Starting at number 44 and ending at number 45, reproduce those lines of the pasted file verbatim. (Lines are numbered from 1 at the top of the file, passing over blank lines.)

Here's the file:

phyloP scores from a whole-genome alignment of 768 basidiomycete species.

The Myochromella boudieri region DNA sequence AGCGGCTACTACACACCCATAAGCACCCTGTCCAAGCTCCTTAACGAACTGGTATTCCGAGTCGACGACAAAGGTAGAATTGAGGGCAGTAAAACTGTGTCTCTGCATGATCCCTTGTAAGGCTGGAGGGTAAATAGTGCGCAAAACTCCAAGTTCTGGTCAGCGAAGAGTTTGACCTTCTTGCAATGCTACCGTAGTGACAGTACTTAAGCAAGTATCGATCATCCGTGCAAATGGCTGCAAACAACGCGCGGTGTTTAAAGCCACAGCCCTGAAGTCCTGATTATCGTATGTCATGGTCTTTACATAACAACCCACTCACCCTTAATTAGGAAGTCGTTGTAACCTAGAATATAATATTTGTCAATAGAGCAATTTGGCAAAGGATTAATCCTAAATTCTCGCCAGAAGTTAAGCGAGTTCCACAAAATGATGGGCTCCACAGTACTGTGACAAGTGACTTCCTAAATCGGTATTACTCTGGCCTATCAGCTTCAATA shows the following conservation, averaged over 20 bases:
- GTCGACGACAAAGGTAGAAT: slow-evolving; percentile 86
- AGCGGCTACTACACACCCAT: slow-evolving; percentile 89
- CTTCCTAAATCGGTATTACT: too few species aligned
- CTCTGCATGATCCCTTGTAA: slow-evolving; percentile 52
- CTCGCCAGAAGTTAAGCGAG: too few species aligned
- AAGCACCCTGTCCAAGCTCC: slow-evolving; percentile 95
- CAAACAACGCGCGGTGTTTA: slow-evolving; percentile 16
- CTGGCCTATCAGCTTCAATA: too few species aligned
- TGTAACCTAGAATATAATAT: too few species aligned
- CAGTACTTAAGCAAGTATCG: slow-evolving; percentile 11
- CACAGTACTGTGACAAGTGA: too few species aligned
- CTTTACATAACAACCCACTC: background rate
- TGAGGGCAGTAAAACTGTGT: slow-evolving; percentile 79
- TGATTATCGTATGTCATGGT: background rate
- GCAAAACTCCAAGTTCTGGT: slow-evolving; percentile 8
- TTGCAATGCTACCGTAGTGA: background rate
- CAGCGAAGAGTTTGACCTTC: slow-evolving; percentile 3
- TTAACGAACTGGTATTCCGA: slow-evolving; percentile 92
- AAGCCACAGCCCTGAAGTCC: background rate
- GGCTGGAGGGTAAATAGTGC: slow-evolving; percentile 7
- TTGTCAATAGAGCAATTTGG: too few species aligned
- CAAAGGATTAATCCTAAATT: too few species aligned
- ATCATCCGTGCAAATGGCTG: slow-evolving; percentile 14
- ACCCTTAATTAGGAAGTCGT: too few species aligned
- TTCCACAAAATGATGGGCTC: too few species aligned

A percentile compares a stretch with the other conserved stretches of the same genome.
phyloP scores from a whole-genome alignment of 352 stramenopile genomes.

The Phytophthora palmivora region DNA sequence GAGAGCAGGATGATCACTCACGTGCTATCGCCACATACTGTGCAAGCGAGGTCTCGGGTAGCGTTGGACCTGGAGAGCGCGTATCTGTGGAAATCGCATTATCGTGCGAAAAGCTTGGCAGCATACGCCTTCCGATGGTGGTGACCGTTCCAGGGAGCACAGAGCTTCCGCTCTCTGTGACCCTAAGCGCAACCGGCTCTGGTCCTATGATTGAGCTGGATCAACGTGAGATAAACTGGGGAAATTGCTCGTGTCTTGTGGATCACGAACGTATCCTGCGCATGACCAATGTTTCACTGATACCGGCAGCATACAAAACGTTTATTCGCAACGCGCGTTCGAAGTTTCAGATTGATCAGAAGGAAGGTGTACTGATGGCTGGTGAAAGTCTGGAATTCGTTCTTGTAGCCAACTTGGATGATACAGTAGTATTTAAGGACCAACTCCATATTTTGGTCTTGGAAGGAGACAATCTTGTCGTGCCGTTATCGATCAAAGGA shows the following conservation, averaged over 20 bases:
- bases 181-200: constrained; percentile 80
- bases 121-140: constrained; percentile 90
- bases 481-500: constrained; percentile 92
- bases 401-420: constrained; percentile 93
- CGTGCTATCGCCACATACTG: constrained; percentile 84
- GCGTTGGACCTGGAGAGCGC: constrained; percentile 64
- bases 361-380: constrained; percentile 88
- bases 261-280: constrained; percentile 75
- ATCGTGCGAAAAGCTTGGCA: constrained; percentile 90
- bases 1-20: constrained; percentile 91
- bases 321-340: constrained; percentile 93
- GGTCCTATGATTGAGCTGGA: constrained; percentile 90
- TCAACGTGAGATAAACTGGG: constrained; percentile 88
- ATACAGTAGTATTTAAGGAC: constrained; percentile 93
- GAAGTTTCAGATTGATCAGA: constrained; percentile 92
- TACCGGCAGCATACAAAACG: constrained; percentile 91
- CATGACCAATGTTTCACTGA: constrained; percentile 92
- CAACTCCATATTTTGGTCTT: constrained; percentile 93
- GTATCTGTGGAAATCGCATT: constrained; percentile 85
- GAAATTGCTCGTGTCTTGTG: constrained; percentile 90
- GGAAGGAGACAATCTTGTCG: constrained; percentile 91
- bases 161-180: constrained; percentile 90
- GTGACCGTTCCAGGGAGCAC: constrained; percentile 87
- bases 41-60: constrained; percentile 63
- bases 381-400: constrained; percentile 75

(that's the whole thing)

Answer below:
- ATACAGTAGTATTTAAGGAC: constrained; percentile 93
- GAAGTTTCAGATTGATCAGA: constrained; percentile 92